Asia-Pacific stocks mixed as oil rises; Reserve Bank of Australia keeps cash rate target unchanged
- Shares in Asia-Pacific were mixed on Tuesday.
- The Reserve Bank of Australia announced Tuesday its decision to keep the cash rate target unchanged at 0.1%.
- Markets in Hong Kong and mainland China were closed on Tuesday for a holiday.
SINGAPORE — Shares in Asia-Pacific were mixed on Tuesday, while the Reserve Bank of Australia kept its cash rate target unchanged.
In Japan, the Nikkei 225 climbed 0.19% to close at 27,787.98 while the Topix index shed 0.23% to 1,949.12.
South Korea's Kospi ended its trading day fractionally higher at 2,759.20. Elsewhere, Australia stocks rose as the S&P/ASX 200 advanced 0.19% on the day to 7,527.90.
In Southeast Asia, Singapore's Straits Times index gained 0.39%, as of 3:15 p.m. local time. Markets in Hong Kong and mainland China were closed on Tuesday for a holiday.
MSCI's broadest index of Asia-Pacific shares outside Japan traded 0.37% higher.
Oil moves higher
Oil prices were higher in the afternoon of Asia trading hours on Tuesday, with international benchmark Brent crude futures up 0.9% to $108.50 per barrel. U.S. crude futures climbed 0.89% to $104.20 per barrel.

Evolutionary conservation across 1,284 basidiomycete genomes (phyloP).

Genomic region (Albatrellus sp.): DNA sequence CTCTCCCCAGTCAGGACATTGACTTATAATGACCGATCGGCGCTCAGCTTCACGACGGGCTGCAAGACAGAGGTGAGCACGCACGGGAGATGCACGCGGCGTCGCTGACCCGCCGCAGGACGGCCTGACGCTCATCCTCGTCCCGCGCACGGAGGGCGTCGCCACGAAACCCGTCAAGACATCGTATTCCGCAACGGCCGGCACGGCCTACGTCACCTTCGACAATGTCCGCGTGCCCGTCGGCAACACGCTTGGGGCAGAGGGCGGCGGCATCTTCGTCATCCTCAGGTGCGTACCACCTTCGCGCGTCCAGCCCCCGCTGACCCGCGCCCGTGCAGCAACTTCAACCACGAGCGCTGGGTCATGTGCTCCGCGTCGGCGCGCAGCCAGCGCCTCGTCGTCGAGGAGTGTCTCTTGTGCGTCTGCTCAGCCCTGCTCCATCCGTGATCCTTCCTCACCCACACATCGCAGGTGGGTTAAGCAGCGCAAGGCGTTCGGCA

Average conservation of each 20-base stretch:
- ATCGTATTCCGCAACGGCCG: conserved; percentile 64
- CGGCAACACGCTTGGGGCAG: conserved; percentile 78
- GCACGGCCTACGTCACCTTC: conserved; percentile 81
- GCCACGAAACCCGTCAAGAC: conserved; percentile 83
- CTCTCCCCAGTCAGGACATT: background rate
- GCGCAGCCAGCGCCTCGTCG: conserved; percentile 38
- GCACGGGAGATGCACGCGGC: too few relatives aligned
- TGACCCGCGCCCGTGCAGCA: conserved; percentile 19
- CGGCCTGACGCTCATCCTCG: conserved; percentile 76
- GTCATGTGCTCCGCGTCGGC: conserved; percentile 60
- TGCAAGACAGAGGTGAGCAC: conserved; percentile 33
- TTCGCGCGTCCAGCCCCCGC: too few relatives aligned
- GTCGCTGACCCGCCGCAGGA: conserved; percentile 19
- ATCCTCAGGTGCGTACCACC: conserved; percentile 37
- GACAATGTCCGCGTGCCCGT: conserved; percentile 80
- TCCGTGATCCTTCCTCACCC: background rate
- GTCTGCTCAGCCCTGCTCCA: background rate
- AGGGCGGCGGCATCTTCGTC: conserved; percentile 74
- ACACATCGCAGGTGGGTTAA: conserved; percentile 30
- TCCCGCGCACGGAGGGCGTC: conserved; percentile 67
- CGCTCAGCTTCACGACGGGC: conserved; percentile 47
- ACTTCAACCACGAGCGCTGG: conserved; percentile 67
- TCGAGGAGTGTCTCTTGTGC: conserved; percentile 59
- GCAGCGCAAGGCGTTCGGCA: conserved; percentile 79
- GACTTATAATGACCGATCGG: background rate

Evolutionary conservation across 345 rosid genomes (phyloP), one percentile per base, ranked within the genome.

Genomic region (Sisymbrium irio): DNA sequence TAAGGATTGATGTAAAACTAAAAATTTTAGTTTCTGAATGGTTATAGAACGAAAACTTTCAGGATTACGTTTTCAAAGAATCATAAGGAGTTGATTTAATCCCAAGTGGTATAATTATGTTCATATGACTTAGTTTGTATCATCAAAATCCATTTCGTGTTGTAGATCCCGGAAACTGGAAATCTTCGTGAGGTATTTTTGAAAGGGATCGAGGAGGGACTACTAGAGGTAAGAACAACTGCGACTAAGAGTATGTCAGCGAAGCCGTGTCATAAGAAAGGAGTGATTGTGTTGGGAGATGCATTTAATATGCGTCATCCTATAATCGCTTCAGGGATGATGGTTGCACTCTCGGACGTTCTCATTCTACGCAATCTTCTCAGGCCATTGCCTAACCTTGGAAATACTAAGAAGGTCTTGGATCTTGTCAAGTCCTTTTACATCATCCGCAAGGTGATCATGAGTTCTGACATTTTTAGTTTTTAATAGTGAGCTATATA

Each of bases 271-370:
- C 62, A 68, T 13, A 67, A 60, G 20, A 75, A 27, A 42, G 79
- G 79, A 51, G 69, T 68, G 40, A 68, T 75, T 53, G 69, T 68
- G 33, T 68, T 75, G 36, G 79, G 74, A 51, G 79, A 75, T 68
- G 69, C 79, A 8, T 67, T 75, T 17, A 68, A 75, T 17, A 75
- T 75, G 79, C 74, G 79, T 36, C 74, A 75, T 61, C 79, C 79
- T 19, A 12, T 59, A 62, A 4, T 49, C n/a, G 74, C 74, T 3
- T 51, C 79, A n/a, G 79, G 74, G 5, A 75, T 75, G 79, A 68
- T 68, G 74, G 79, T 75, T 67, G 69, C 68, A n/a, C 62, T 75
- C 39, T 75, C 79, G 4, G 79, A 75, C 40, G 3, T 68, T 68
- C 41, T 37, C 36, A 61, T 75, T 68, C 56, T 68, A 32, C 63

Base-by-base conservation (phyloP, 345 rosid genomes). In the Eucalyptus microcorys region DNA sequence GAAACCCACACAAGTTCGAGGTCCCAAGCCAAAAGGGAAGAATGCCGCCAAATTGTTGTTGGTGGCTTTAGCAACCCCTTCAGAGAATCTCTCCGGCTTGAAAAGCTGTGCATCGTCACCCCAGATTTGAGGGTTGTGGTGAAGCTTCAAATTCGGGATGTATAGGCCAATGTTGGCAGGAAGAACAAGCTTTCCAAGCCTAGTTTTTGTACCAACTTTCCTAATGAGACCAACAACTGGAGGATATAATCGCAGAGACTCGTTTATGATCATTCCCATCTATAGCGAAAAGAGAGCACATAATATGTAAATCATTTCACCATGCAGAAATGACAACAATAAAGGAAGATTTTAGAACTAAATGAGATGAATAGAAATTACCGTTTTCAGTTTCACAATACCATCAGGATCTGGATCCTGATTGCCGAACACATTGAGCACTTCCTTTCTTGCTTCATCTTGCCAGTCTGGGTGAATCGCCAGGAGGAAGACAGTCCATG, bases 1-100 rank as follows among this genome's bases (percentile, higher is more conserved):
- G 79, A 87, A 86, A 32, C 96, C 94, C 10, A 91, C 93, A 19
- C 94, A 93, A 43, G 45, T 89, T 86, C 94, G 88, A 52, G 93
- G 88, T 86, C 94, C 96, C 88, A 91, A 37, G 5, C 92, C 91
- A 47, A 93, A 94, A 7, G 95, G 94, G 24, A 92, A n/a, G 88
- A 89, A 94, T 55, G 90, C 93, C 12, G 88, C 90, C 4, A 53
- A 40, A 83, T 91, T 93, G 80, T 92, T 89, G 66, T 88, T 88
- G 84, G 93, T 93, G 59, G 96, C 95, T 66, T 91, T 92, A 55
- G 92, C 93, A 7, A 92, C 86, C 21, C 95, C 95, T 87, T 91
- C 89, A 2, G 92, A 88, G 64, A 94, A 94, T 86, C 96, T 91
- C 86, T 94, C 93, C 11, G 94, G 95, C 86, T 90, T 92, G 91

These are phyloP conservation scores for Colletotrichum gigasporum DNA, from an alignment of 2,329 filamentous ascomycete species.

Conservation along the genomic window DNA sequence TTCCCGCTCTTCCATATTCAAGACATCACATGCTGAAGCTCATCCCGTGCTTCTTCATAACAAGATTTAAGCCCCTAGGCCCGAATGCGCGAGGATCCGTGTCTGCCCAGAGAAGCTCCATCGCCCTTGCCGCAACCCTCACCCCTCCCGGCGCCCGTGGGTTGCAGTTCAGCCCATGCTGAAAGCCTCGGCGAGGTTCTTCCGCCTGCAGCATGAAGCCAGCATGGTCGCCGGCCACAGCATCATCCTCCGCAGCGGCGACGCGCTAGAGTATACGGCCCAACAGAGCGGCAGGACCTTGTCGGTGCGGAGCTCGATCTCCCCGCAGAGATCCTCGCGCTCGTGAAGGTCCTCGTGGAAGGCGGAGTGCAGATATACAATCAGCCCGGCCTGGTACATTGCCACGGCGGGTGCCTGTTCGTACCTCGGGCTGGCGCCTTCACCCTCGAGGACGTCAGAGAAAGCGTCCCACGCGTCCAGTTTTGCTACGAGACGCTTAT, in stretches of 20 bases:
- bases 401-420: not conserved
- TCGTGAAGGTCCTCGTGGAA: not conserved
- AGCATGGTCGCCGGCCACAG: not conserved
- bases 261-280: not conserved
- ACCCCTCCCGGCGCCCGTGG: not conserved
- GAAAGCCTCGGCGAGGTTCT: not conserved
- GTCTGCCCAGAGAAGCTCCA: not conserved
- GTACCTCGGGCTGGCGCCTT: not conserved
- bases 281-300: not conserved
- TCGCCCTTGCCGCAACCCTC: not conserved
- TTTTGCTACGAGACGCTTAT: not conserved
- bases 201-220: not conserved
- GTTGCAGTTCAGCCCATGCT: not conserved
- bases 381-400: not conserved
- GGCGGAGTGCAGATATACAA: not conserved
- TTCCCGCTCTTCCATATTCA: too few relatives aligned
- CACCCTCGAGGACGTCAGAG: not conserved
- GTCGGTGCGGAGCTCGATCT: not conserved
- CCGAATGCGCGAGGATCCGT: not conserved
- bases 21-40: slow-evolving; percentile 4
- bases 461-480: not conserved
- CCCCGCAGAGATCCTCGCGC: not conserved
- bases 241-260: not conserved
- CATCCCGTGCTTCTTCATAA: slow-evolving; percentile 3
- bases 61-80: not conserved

Oil prices jumped on Monday as investors braced for the prospect of more Western sanctions on Russia following allegations of civilian massacres near Ukrainian towns.
The European Union's new sanctions on Russia are likely to include steel, luxury, jet fuel and more, sources told CNBC. The bloc, however, remains divided over whether to extend those sanctions to energy imports.
"It's like a little dance that has been going on around energy sanctions," Vandana Hari, founder of Vanda Insights, told CNBC's "Street Signs Asia" on Tuesday. "The U.S. banned Russian oil imports but we know that it's a far more difficult decision … for Europe."
"We also have to think about what Putin might do in retaliation, so you know that's another major headache for the European Union," she said.
Meanwhile, the Reserve Bank of Australia announced Tuesday its decision to keep the cash rate target unchanged at 0.1%.
"The Board has wanted to see actual evidence that inflation is sustainably within the 2 to 3 per cent target range before it increases interest rates," said RBA Governor Philip Lowe. "Inflation has picked up and a further increase is expected, but growth in labour costs has been below rates that are likely to be consistent with inflation being sustainably at target."
Following that decision the Australian dollar surged more than 1% to $0.7626, continuing to trek upward after yesterday's jump from below $0.75.
The U.S. dollar index, which tracks the greenback against a basket of its peers, was at 98.886 after touching an earlier high of 99.028.
The Japanese yen traded at 122.65 per dollar, weaker as compared with levels below 122 seen against the greenback last week.